What Current Research Tells Us


And Then There Were None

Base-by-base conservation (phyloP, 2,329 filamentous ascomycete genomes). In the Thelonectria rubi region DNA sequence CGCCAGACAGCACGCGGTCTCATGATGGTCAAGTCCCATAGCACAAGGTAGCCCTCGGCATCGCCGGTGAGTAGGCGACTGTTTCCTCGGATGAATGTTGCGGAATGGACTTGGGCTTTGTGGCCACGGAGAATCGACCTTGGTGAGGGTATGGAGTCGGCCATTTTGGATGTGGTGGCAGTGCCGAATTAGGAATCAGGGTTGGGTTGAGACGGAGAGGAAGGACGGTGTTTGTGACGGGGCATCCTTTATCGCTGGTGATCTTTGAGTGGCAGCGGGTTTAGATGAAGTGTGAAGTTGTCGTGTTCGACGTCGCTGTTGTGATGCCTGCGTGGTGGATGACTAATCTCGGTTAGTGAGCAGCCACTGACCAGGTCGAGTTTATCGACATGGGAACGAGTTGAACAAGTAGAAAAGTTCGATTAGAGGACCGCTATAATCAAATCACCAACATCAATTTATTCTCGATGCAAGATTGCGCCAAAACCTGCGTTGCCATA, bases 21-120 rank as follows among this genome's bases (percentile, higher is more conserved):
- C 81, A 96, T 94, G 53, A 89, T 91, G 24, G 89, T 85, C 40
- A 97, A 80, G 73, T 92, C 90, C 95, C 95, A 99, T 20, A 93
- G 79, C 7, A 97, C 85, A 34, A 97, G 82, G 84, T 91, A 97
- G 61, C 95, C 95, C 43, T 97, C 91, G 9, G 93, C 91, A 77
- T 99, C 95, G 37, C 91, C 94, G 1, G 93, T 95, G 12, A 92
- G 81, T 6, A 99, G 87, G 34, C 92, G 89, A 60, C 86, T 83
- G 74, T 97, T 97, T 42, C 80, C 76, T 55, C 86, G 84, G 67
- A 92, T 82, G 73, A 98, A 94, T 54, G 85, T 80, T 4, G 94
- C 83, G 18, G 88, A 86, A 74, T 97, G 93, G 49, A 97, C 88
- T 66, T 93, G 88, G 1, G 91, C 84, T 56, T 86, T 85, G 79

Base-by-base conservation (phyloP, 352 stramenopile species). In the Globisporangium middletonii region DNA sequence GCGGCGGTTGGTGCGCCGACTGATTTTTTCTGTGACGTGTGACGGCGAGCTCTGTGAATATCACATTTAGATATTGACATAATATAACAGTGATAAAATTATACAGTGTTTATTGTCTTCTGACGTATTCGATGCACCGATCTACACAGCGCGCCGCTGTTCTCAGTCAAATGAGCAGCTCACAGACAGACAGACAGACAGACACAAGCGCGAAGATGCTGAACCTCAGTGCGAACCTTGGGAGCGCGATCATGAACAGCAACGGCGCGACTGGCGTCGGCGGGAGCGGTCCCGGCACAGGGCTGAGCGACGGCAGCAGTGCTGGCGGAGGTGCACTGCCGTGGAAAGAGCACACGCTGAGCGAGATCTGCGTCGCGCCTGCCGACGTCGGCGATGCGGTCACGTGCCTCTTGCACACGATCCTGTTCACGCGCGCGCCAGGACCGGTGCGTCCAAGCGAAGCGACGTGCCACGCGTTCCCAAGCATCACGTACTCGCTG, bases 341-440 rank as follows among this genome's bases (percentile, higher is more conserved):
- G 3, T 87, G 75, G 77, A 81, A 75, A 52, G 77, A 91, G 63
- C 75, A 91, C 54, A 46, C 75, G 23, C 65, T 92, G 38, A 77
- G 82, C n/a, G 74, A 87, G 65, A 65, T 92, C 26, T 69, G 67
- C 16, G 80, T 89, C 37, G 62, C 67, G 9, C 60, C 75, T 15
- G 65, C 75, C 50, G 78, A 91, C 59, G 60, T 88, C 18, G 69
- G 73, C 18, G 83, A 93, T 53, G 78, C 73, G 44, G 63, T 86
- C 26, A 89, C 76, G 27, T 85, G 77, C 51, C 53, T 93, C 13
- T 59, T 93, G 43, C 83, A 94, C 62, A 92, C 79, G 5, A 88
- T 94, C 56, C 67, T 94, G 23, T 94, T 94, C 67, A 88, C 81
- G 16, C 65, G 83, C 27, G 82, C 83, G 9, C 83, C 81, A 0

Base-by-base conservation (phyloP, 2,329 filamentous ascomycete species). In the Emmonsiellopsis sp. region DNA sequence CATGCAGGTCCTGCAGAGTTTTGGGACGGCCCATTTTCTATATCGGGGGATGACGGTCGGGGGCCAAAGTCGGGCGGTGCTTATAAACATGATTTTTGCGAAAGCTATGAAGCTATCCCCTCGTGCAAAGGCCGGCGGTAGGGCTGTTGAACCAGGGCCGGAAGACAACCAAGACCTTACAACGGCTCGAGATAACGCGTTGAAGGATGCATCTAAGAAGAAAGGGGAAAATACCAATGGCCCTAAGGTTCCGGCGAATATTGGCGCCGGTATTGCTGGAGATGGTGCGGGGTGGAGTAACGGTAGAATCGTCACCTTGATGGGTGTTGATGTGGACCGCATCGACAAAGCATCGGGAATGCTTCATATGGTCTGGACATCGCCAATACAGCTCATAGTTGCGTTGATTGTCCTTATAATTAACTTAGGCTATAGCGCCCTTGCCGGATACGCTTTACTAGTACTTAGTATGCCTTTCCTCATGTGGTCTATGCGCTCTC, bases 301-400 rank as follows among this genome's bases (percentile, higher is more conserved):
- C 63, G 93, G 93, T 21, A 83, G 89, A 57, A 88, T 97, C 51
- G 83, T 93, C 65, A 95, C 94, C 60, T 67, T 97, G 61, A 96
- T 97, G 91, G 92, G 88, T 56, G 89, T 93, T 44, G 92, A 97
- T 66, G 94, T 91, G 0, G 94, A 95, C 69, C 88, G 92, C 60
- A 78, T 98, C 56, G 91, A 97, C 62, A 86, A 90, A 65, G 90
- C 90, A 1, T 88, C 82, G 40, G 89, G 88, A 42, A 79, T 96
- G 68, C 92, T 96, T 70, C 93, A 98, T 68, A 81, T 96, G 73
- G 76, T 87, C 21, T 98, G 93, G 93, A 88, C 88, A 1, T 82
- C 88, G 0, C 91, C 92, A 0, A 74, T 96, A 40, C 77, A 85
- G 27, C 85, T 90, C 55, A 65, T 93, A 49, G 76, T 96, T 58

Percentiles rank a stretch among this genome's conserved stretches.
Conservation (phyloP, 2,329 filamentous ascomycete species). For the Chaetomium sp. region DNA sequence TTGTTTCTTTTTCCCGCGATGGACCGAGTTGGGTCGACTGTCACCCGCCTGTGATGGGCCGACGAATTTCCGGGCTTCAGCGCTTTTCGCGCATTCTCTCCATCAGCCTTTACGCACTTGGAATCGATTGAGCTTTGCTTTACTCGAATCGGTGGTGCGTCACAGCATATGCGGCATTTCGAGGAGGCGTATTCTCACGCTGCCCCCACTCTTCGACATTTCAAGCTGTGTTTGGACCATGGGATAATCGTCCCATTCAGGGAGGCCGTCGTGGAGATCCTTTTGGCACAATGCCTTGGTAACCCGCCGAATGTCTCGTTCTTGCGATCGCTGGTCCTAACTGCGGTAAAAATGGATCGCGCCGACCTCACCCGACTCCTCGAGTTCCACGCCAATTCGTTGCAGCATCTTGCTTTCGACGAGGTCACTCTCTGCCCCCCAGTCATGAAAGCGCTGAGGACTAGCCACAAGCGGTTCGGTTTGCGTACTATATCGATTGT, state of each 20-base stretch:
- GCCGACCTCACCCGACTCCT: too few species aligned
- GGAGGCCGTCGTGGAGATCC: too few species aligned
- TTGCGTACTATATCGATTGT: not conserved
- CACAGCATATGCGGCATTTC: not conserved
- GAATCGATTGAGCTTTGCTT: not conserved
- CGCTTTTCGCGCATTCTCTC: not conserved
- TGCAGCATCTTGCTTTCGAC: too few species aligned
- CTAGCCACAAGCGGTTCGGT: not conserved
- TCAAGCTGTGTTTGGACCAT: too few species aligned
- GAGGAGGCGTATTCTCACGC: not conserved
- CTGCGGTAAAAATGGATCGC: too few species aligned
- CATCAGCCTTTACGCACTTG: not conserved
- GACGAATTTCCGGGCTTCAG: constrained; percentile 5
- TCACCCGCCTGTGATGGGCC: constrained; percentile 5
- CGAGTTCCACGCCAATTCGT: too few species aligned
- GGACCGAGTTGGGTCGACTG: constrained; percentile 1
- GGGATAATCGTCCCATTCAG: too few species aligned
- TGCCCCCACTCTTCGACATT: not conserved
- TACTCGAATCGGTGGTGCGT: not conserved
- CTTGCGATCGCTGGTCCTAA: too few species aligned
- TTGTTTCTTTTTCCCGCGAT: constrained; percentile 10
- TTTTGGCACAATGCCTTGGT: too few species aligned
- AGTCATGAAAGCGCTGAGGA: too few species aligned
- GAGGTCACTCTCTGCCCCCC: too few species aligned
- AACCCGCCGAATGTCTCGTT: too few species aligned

reers with the intention of pursuing science-related careers. By the conclusion of the study, two of the respondents decided not to pursue science-related careers, whereas the third continued working toward a science-related career. The first respondent, Chris Tompkins , was in his junior year at Talbert State University (TSU) . His first 2 years were spent in the School of Engineering. By the end of his sophomore year he decided that he no longer wanted to pursue an engineering career. He spent the first semester of his junior year taking business courses and revisiting his decision about whether to pursue an electrical engineering career. The second respondent, Marty Milan, was a sophomore who had majored in business since beginning studies at TSU. When Marty began her college studies, she had been interested in psychiatry. Marty’s plan to become a psychiatrist was to obtain a bachelor’s degree in business, a master’s degree in psychology, and then to attend professional school to pursue her medical degree. The report on Marty may appear to refer to psychiatry and psychology interchangeably. When referring to a career Marty talked about psychiatry, and when referring to a degree she talked about psychology. The third respondent, Amir Jones, was in his fourth year at TSU and his second year in the School of Pharmacy. Amir wanted to earn his degree in pharmacy and pursue a career in pharmaceutical research. Interviews and Analysis Each respondent participated in eight audio-taped interviews, each of which had an average duration of 1 hour. The interviews were conducted over a 6-month period. Data collection followed the pattern of Spradley’s (1979) ethnographic interview. Interviews began with a relatively broad focus, interspersed with data analysis, which narrowed the focus of inquiry throughout data collection. The result is a respondent-informed understanding of each student’s career decisions. Findings are presented in the original report as narrative-style reports of students’ career decisions focusing on their background, initial and sustained interest in science-related careers, and fit between deep-seated goals and science-related careers. What did we learn from this data? After several hours of in-depth interviews on issues related to race, science, careers (generally speaking), and their own personal career decisions, data have shown that respondents’ interest in science-related careers is directly related to the degree to which they perceive those careers as being supportive of deep-seated goals. Chris initially became interested in engineering when he learned that he could earn enough money to avoid a life struggle and be successful given his mathematical aptitude. His interest subsided when he came to perceive engineering as an impediment to his deep-seated goals: It would limit his personal relationships, he would not be successful given his dislike for the work, and he would have no time for personal activities. Marty’s initial interest in psychiatry was supported by her desires to earn a high income, help people, and learn about mental illnesses. Her disinterest grew when she experienced a hurtful clinical intervention. She began to question whether psychiatry could help her to realize her deepseated goals of a successful career and financial independence in a short time frame, and the ability to help others through her work. Amir’s interest in pharmaceutical research resonated strongly with his deep-seated goals. Through pharmaceutical research Amir could (a) be more spiritual by putting God first (relying more on natural treatments); (b) be a good human being by mentoring, having a family, and working to better humanity; (c) stand up for truth by being sincere and work-